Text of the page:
When I was in high school, a mediterranean buffet opened up near us. We went regularly! At the end of the buffet, looking so basic, were always canned peach halves. Blah? Not these! They were sprinkled with Orange Flower Water, and tasted like honeysuckle. I keep it around to top fresh summer apricots and I’ve put it in French toast batter. But I’ve never tried it in cookies.

    I’m always playing with recipes–used part butter, part Earth Balance, part coconut oil in cookie bars this weekend (plus part brown rice flour, part almond meal…yum). Ratio seems brilliant, as does your book!

  53. Amanda

    Yum, yum yum! They sound fantastic. I came to your blog to find something to bake for my GF dad for Christmas… and now I have so many choices I don’t know where to start!!

  54. Cygnia

    Wow. This is my first time to this blog and those cookies sound really freakin’ good. The decision of what fat to use is always a conundrum. I am partial to virgin coconut oil given how awesome it was in supporting me through a number of digestive disorders many years ago, but now I mostly use a new butter substitute that came out called “Melt” — its of course gluten-free, and by far the creamiest, yummiest of the buttery substitutes I have tried. Have you had a chance to try it? Its at Fred Meyer and I would be curious to see what you think. Its organic, good source of Omega 3s and rich in medium chain fatty acids. Its makes a softer dough, but bakes up very nicely. I made my mom’s thin, flaky pie crust with Melt and it turned out great.

  55. Cygnia

    Wow. This is my first time to this blog and those cookies sound really freakin’ good. The decision of what fat to use is always a conundrum. I am partial to virgin coconut oil given how awesome it was in supporting me through a number of digestive disorders many years ago, but now I mostly use a new butter substitute that came out called “Melt” — its of course gluten-free, and by far the creamiest, yummiest of the buttery substitutes I have tried. Have you had a chance to try it? Its at Fred Meyer and I would be curious to see what you think. Its organic, good source of Omega 3s and rich in medium chain fatty acids. Its makes a softer dough, but bakes up very nicely. I made my mom’s thin, flaky pie crust with Melt and it turned out great.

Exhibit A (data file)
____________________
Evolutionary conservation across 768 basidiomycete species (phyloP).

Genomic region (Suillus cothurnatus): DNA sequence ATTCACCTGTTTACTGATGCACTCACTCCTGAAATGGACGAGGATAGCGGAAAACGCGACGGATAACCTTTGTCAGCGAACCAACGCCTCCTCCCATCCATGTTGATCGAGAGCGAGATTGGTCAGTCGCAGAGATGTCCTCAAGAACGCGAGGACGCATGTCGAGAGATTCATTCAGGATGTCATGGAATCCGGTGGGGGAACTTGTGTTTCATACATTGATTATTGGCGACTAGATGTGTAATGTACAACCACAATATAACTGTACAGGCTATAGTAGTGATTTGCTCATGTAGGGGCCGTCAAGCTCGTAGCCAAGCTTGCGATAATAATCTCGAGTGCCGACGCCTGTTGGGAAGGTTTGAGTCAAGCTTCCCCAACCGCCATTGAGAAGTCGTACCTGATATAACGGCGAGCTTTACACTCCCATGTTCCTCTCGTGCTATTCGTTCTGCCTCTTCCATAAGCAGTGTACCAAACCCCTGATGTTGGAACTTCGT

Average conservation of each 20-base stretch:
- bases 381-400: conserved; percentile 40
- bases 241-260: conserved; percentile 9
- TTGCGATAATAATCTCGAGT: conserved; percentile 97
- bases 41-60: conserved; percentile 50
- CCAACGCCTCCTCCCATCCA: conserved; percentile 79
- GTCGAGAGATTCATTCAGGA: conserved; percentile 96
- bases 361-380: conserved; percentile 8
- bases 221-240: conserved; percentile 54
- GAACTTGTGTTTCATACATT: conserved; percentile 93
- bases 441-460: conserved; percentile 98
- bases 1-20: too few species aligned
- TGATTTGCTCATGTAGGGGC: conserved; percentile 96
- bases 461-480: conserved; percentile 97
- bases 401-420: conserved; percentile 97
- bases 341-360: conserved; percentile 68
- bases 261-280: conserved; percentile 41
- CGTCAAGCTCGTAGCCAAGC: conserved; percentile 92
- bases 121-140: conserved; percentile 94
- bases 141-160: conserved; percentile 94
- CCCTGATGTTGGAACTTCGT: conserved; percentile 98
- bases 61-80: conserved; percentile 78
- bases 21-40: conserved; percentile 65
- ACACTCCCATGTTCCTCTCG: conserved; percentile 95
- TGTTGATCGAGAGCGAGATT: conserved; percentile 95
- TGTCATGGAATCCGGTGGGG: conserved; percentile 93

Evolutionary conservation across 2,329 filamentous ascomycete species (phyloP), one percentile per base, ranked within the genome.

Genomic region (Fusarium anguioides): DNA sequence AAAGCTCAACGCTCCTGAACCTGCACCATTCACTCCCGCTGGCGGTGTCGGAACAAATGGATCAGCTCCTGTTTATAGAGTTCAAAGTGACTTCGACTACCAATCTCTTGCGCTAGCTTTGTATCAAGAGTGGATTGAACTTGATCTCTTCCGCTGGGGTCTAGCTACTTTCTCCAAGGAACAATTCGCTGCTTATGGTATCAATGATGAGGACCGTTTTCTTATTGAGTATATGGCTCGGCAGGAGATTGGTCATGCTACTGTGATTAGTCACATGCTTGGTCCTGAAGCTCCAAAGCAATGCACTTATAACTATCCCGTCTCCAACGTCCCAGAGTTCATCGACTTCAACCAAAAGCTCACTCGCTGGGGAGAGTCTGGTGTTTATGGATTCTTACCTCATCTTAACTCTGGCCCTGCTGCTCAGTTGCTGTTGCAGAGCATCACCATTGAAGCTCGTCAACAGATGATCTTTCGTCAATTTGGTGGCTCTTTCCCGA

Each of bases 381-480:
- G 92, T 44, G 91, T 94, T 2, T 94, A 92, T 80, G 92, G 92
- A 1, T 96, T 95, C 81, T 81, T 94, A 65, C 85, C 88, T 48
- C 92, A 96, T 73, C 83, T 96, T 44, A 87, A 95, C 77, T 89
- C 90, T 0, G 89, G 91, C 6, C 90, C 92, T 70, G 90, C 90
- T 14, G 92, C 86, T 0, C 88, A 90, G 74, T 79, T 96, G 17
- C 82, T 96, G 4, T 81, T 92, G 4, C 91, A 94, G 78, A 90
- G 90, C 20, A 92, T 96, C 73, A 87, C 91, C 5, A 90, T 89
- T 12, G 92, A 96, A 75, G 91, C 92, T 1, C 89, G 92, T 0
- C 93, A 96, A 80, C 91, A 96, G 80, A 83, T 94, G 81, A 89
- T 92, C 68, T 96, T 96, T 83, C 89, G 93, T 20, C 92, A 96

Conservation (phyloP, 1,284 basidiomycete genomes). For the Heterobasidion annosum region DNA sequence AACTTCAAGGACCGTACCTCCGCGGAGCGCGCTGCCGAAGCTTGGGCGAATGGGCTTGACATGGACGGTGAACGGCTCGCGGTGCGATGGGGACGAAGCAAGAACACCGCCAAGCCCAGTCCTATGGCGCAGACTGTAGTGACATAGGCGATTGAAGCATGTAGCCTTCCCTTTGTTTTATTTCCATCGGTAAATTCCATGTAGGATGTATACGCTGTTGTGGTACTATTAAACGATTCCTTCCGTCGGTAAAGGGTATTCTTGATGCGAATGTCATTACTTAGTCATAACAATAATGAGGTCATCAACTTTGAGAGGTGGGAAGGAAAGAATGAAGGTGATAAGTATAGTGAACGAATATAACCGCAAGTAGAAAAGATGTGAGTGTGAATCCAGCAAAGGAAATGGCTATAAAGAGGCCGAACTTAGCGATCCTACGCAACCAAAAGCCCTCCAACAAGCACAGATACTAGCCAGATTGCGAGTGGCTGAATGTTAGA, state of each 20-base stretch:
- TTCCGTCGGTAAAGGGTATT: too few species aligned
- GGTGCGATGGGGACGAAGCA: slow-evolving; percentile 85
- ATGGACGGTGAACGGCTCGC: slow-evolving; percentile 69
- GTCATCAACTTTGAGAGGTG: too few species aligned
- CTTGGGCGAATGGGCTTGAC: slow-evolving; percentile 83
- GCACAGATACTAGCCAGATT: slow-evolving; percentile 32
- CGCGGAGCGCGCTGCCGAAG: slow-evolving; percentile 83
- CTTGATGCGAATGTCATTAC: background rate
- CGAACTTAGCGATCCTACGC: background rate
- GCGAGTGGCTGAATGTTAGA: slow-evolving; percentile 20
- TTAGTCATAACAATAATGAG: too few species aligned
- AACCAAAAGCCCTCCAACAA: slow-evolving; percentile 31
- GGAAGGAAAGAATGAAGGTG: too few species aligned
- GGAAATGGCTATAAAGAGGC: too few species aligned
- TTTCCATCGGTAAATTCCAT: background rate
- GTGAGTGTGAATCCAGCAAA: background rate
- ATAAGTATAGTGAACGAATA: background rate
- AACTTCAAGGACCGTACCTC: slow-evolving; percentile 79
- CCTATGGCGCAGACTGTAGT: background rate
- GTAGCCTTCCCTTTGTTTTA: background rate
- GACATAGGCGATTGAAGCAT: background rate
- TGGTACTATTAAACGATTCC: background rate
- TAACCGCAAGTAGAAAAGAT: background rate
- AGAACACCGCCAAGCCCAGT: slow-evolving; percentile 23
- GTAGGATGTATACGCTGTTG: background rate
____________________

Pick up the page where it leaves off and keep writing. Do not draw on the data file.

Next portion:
56. Cygnia

    Wow. This is my first time to this blog and those cookies sound really freakin’ good. The decision of what fat to use is always a conundrum. I am partial to virgin coconut oil given how awesome it was in supporting me through a number of digestive disorders many years ago, but now I mostly use a new butter substitute that came out called “Melt” — its of course gluten-free, and by far the creamiest, yummiest of the buttery substitutes I have tried. Have you had a chance to try it? Its at Fred Meyer and I would be curious to see what you think. Its organic, good source of Omega 3s and rich in medium chain fatty acids. Its makes a softer dough, but bakes up very nicely. I made my mom’s thin, flaky pie crust with Melt and it turned out great.

  57. Ginger

    My eight year old son was recently diagnosed with food allergies to 13 different foods. This is in addition to multiple seasonal allergies he deals with most of the year. My son said he guesses he will just eat dirt. Only two are severe enough that he has to avoid them altogether: peanuts and wheat. I have a nephew who has celiac. I stumbled upon your blog recently and the joy that flowed through me left me sobbing because I finally found a place that can help me make good food! I rushed to get my son from school early that day just to tell him he no longer had to eat dirt! :) Thank you so much! I have recommended your blog to doctors, friends, neighbors, and relatives and will continue to do so.